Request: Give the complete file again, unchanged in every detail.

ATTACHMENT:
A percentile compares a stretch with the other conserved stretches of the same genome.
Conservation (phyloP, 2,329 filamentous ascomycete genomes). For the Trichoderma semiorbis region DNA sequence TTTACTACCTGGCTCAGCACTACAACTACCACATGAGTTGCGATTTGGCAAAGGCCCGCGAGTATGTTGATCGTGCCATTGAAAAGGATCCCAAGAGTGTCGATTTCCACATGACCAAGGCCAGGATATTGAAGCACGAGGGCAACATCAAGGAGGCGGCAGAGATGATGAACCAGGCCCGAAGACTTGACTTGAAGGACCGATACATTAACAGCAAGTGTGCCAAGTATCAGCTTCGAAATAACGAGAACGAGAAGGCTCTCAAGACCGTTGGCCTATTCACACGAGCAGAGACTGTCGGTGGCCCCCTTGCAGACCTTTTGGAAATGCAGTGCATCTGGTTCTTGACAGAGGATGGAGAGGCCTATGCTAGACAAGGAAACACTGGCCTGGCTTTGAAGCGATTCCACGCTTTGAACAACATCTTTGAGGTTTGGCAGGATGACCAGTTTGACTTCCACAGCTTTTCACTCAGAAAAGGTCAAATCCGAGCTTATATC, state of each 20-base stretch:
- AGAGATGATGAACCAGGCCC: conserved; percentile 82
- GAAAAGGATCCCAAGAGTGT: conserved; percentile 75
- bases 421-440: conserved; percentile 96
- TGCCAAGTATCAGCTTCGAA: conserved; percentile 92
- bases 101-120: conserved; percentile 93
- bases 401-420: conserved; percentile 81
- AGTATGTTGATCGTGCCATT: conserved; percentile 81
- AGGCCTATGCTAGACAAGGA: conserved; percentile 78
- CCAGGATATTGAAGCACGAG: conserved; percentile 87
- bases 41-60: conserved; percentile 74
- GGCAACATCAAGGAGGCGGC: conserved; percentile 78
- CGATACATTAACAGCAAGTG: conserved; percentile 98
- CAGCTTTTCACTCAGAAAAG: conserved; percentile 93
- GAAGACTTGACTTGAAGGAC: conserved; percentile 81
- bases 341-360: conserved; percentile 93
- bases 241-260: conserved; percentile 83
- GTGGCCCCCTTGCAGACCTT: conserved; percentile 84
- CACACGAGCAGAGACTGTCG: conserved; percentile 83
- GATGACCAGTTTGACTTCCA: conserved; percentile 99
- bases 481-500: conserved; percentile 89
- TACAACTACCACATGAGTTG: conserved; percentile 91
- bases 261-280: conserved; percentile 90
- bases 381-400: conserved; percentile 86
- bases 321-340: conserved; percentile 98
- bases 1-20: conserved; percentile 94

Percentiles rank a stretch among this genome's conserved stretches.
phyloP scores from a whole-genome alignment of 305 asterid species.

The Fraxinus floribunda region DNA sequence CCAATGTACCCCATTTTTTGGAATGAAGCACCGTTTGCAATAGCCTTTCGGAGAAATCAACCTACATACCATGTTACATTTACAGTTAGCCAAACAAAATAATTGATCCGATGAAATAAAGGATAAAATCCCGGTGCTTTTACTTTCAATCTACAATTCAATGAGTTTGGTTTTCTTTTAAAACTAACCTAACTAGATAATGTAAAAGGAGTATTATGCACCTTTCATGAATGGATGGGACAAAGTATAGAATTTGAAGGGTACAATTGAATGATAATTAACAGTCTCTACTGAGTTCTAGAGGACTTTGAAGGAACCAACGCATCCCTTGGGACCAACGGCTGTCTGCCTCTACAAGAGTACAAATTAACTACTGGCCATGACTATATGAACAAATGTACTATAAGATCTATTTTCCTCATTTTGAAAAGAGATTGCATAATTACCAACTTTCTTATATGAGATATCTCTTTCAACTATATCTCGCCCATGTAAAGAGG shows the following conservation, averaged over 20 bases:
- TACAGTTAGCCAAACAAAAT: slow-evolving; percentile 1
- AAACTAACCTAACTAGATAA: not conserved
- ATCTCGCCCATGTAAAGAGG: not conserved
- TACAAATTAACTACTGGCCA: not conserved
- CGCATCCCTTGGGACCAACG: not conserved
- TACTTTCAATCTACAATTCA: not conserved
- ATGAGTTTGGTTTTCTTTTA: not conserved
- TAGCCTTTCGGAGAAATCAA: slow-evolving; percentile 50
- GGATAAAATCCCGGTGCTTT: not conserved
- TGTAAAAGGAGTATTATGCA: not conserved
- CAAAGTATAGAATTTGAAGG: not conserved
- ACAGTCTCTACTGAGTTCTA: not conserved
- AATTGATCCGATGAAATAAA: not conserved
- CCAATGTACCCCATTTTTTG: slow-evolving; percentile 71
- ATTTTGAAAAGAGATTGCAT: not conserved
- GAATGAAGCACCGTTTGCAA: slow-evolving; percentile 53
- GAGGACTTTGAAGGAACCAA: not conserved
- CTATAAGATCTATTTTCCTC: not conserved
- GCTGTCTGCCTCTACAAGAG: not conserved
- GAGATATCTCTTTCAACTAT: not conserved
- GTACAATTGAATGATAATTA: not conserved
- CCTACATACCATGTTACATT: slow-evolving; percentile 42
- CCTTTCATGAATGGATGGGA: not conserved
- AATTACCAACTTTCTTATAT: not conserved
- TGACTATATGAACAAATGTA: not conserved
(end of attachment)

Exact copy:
A percentile compares a stretch with the other conserved stretches of the same genome.
Conservation (phyloP, 2,329 filamentous ascomycete genomes). For the Trichoderma semiorbis region DNA sequence TTTACTACCTGGCTCAGCACTACAACTACCACATGAGTTGCGATTTGGCAAAGGCCCGCGAGTATGTTGATCGTGCCATTGAAAAGGATCCCAAGAGTGTCGATTTCCACATGACCAAGGCCAGGATATTGAAGCACGAGGGCAACATCAAGGAGGCGGCAGAGATGATGAACCAGGCCCGAAGACTTGACTTGAAGGACCGATACATTAACAGCAAGTGTGCCAAGTATCAGCTTCGAAATAACGAGAACGAGAAGGCTCTCAAGACCGTTGGCCTATTCACACGAGCAGAGACTGTCGGTGGCCCCCTTGCAGACCTTTTGGAAATGCAGTGCATCTGGTTCTTGACAGAGGATGGAGAGGCCTATGCTAGACAAGGAAACACTGGCCTGGCTTTGAAGCGATTCCACGCTTTGAACAACATCTTTGAGGTTTGGCAGGATGACCAGTTTGACTTCCACAGCTTTTCACTCAGAAAAGGTCAAATCCGAGCTTATATC, state of each 20-base stretch:
- AGAGATGATGAACCAGGCCC: conserved; percentile 82
- GAAAAGGATCCCAAGAGTGT: conserved; percentile 75
- bases 421-440: conserved; percentile 96
- TGCCAAGTATCAGCTTCGAA: conserved; percentile 92
- bases 101-120: conserved; percentile 93
- bases 401-420: conserved; percentile 81
- AGTATGTTGATCGTGCCATT: conserved; percentile 81
- AGGCCTATGCTAGACAAGGA: conserved; percentile 78
- CCAGGATATTGAAGCACGAG: conserved; percentile 87
- bases 41-60: conserved; percentile 74
- GGCAACATCAAGGAGGCGGC: conserved; percentile 78
- CGATACATTAACAGCAAGTG: conserved; percentile 98
- CAGCTTTTCACTCAGAAAAG: conserved; percentile 93
- GAAGACTTGACTTGAAGGAC: conserved; percentile 81
- bases 341-360: conserved; percentile 93
- bases 241-260: conserved; percentile 83
- GTGGCCCCCTTGCAGACCTT: conserved; percentile 84
- CACACGAGCAGAGACTGTCG: conserved; percentile 83
- GATGACCAGTTTGACTTCCA: conserved; percentile 99
- bases 481-500: conserved; percentile 89
- TACAACTACCACATGAGTTG: conserved; percentile 91
- bases 261-280: conserved; percentile 90
- bases 381-400: conserved; percentile 86
- bases 321-340: conserved; percentile 98
- bases 1-20: conserved; percentile 94

Percentiles rank a stretch among this genome's conserved stretches.
phyloP scores from a whole-genome alignment of 305 asterid species.

The Fraxinus floribunda region DNA sequence CCAATGTACCCCATTTTTTGGAATGAAGCACCGTTTGCAATAGCCTTTCGGAGAAATCAACCTACATACCATGTTACATTTACAGTTAGCCAAACAAAATAATTGATCCGATGAAATAAAGGATAAAATCCCGGTGCTTTTACTTTCAATCTACAATTCAATGAGTTTGGTTTTCTTTTAAAACTAACCTAACTAGATAATGTAAAAGGAGTATTATGCACCTTTCATGAATGGATGGGACAAAGTATAGAATTTGAAGGGTACAATTGAATGATAATTAACAGTCTCTACTGAGTTCTAGAGGACTTTGAAGGAACCAACGCATCCCTTGGGACCAACGGCTGTCTGCCTCTACAAGAGTACAAATTAACTACTGGCCATGACTATATGAACAAATGTACTATAAGATCTATTTTCCTCATTTTGAAAAGAGATTGCATAATTACCAACTTTCTTATATGAGATATCTCTTTCAACTATATCTCGCCCATGTAAAGAGG shows the following conservation, averaged over 20 bases:
- TACAGTTAGCCAAACAAAAT: slow-evolving; percentile 1
- AAACTAACCTAACTAGATAA: not conserved
- ATCTCGCCCATGTAAAGAGG: not conserved
- TACAAATTAACTACTGGCCA: not conserved
- CGCATCCCTTGGGACCAACG: not conserved
- TACTTTCAATCTACAATTCA: not conserved
- ATGAGTTTGGTTTTCTTTTA: not conserved
- TAGCCTTTCGGAGAAATCAA: slow-evolving; percentile 50
- GGATAAAATCCCGGTGCTTT: not conserved
- TGTAAAAGGAGTATTATGCA: not conserved
- CAAAGTATAGAATTTGAAGG: not conserved
- ACAGTCTCTACTGAGTTCTA: not conserved
- AATTGATCCGATGAAATAAA: not conserved
- CCAATGTACCCCATTTTTTG: slow-evolving; percentile 71
- ATTTTGAAAAGAGATTGCAT: not conserved
- GAATGAAGCACCGTTTGCAA: slow-evolving; percentile 53
- GAGGACTTTGAAGGAACCAA: not conserved
- CTATAAGATCTATTTTCCTC: not conserved
- GCTGTCTGCCTCTACAAGAG: not conserved
- GAGATATCTCTTTCAACTAT: not conserved
- GTACAATTGAATGATAATTA: not conserved
- CCTACATACCATGTTACATT: slow-evolving; percentile 42
- CCTTTCATGAATGGATGGGA: not conserved
- AATTACCAACTTTCTTATAT: not conserved
- TGACTATATGAACAAATGTA: not conserved